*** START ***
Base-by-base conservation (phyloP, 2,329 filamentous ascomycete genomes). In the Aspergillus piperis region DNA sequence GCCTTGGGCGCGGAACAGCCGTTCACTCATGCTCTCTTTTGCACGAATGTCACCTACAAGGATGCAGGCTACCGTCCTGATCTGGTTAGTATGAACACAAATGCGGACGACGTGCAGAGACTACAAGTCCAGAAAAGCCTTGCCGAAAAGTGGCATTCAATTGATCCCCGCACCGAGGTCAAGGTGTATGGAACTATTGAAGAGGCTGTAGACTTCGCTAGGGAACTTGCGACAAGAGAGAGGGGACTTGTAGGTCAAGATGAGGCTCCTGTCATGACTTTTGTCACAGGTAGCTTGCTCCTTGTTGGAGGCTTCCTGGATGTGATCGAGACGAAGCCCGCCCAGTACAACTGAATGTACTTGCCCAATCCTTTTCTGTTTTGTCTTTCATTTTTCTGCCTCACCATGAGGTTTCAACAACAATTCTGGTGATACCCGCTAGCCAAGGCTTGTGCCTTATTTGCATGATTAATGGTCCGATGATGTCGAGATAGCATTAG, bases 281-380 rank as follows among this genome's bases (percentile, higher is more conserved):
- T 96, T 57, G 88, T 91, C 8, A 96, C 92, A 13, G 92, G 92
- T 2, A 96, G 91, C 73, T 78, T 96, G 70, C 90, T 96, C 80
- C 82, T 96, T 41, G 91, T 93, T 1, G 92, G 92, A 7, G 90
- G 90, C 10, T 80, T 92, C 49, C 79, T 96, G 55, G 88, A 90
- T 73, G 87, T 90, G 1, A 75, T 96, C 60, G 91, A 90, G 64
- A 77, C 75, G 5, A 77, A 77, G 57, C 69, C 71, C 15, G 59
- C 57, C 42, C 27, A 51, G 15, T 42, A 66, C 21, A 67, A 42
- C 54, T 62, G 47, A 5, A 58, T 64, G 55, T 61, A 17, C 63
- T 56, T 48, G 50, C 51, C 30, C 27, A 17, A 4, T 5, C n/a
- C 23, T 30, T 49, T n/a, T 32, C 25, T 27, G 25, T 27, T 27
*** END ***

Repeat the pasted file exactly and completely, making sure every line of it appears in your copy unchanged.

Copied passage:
Base-by-base conservation (phyloP, 2,329 filamentous ascomycete genomes). In the Aspergillus piperis region DNA sequence GCCTTGGGCGCGGAACAGCCGTTCACTCATGCTCTCTTTTGCACGAATGTCACCTACAAGGATGCAGGCTACCGTCCTGATCTGGTTAGTATGAACACAAATGCGGACGACGTGCAGAGACTACAAGTCCAGAAAAGCCTTGCCGAAAAGTGGCATTCAATTGATCCCCGCACCGAGGTCAAGGTGTATGGAACTATTGAAGAGGCTGTAGACTTCGCTAGGGAACTTGCGACAAGAGAGAGGGGACTTGTAGGTCAAGATGAGGCTCCTGTCATGACTTTTGTCACAGGTAGCTTGCTCCTTGTTGGAGGCTTCCTGGATGTGATCGAGACGAAGCCCGCCCAGTACAACTGAATGTACTTGCCCAATCCTTTTCTGTTTTGTCTTTCATTTTTCTGCCTCACCATGAGGTTTCAACAACAATTCTGGTGATACCCGCTAGCCAAGGCTTGTGCCTTATTTGCATGATTAATGGTCCGATGATGTCGAGATAGCATTAG, bases 281-380 rank as follows among this genome's bases (percentile, higher is more conserved):
- T 96, T 57, G 88, T 91, C 8, A 96, C 92, A 13, G 92, G 92
- T 2, A 96, G 91, C 73, T 78, T 96, G 70, C 90, T 96, C 80
- C 82, T 96, T 41, G 91, T 93, T 1, G 92, G 92, A 7, G 90
- G 90, C 10, T 80, T 92, C 49, C 79, T 96, G 55, G 88, A 90
- T 73, G 87, T 90, G 1, A 75, T 96, C 60, G 91, A 90, G 64
- A 77, C 75, G 5, A 77, A 77, G 57, C 69, C 71, C 15, G 59
- C 57, C 42, C 27, A 51, G 15, T 42, A 66, C 21, A 67, A 42
- C 54, T 62, G 47, A 5, A 58, T 64, G 55, T 61, A 17, C 63
- T 56, T 48, G 50, C 51, C 30, C 27, A 17, A 4, T 5, C n/a
- C 23, T 30, T 49, T n/a, T 32, C 25, T 27, G 25, T 27, T 27